This is my book on virtual property, virtual community regulation, and various other aspects of avatar-based technologies. While much of the book is specific to virtual communities, much of it is applicable to Internet-based communities generally.
Here’s the publisher’s promotional summary:
Tens of millions of people today are living part of their life in a virtual world. In places like World of Warcraft, Second Life, and Free Realms, people are making friends, building communities, creating art, and making real money. Business is booming on the virtual frontier, as billions of dollars are paid in exchange for pixels on screens. But sometimes things go wrong. Virtual criminals defraud online communities in pursuit of real-world profits. People feel cheated when their avatars lose virtual property to wrongdoers. Increasingly, they turn to legal systems for solutions. But when your avatar has been robbed, what law is there to assist you?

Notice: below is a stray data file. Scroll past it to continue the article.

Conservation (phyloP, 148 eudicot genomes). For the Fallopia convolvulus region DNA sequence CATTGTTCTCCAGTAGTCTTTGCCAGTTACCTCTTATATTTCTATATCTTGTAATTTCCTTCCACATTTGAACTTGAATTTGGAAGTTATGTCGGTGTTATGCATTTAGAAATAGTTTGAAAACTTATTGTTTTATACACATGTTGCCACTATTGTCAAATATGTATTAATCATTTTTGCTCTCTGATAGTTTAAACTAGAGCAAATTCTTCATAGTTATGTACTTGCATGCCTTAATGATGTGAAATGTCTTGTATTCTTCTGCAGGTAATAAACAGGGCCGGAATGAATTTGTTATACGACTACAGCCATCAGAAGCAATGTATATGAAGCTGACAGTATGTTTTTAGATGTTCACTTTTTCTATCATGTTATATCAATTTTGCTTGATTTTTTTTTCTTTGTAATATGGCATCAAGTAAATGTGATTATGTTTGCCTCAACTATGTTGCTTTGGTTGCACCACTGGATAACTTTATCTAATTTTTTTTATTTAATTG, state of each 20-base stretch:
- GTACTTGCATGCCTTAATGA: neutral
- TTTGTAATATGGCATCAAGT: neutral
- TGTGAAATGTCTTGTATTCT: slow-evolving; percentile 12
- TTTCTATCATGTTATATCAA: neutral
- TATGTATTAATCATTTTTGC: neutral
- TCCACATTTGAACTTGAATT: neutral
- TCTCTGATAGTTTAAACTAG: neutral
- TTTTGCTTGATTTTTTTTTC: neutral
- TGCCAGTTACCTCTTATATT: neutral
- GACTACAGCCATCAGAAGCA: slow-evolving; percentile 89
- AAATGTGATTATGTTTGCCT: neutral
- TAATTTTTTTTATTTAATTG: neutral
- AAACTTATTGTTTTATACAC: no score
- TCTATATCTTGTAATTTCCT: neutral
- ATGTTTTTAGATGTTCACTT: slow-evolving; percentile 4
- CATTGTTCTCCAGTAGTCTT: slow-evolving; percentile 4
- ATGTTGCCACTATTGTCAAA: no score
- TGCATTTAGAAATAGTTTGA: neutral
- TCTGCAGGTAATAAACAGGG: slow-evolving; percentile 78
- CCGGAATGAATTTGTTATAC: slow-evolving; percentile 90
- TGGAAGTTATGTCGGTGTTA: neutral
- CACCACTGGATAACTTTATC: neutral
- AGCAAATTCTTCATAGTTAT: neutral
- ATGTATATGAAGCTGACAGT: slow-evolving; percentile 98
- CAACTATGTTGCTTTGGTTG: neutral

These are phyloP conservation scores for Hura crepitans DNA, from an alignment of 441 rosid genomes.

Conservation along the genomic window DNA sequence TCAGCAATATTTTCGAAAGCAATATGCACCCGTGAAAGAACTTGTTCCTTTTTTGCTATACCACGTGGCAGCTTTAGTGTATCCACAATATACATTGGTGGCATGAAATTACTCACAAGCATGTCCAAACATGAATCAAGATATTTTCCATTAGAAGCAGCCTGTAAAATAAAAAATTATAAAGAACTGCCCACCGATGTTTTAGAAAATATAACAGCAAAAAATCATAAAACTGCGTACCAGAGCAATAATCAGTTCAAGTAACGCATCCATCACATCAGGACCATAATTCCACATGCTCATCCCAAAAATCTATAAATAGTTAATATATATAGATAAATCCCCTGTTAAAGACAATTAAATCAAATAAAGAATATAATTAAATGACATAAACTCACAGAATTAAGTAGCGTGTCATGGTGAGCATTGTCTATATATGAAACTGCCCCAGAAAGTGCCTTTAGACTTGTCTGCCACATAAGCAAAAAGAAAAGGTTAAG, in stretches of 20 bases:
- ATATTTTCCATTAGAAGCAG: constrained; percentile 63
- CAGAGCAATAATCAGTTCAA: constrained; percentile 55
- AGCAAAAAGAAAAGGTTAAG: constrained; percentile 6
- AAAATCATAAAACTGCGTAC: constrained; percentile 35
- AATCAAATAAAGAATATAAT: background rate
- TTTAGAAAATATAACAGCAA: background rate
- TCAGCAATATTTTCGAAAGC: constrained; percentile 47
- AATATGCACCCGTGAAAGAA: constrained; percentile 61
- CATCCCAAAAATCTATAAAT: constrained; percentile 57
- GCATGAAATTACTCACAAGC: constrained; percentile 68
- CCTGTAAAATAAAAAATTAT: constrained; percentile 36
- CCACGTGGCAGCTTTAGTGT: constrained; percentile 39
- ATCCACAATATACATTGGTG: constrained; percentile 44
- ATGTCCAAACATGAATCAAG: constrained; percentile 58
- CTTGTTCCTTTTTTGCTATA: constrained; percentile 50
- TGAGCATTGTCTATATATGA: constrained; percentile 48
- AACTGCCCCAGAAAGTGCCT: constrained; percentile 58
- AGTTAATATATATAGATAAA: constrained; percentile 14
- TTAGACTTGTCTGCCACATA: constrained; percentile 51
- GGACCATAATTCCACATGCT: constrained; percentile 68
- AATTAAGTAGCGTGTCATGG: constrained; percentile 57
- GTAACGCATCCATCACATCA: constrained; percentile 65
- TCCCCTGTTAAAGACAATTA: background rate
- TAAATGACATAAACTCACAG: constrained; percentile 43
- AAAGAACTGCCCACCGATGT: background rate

In Virtual Justice, Greg Lastowka illustrates the real legal dilemmas posed by virtual worlds. Presenting the most recent lawsuits and controversies, he explains how governments are responding to the chaos on the cyberspace frontier. After an engaging overview of the history and business models of today’s virtual worlds, he explores how laws of property, jurisdiction, crime, and copyright are being adapted to pave the path of virtual law.
Virtual worlds are becoming more important to society with each passing year. This pioneering study will be an invaluable guide to scholars of online communities for years to come.
And here’s the table of contents:
CHAPTER 1 Law
CHAPTER 2 History
CHAPTER 3 Landscape
CHAPTER 4 Regulation
CHAPTER 5 Jurisdiction
CHAPTER 6 Games
CHAPTER 7 Property
CHAPTER 8 Hackers
CHAPTER 9 Copyright
Please note that I wrote this book for lay readers, not legal academics. Hopefully, it will be accessible to readers without legal training and informative to lawyers that don’t know much about virtual technologies. It has an extensive bibliography with cites to more traditional legal materials, which may be helpful to lawyers practicing in this area.
Get a copy
- Download a free copy (2.5 MB PDF) (looks nice on an iPad)
- please pass the link along: http://bit.ly/virtualjustice
- Find it at a library
- Purchase it on Amazon
- Joshua A.T. Fairfield, Castles in the Air: Greg Lastowka’s Virtual Justice, 51 Jurimetrics 89 (2010)
- William K. Ford, Virtual Justice, The IP Law Book Review, 1 The IP Law Book Review 61 (2011)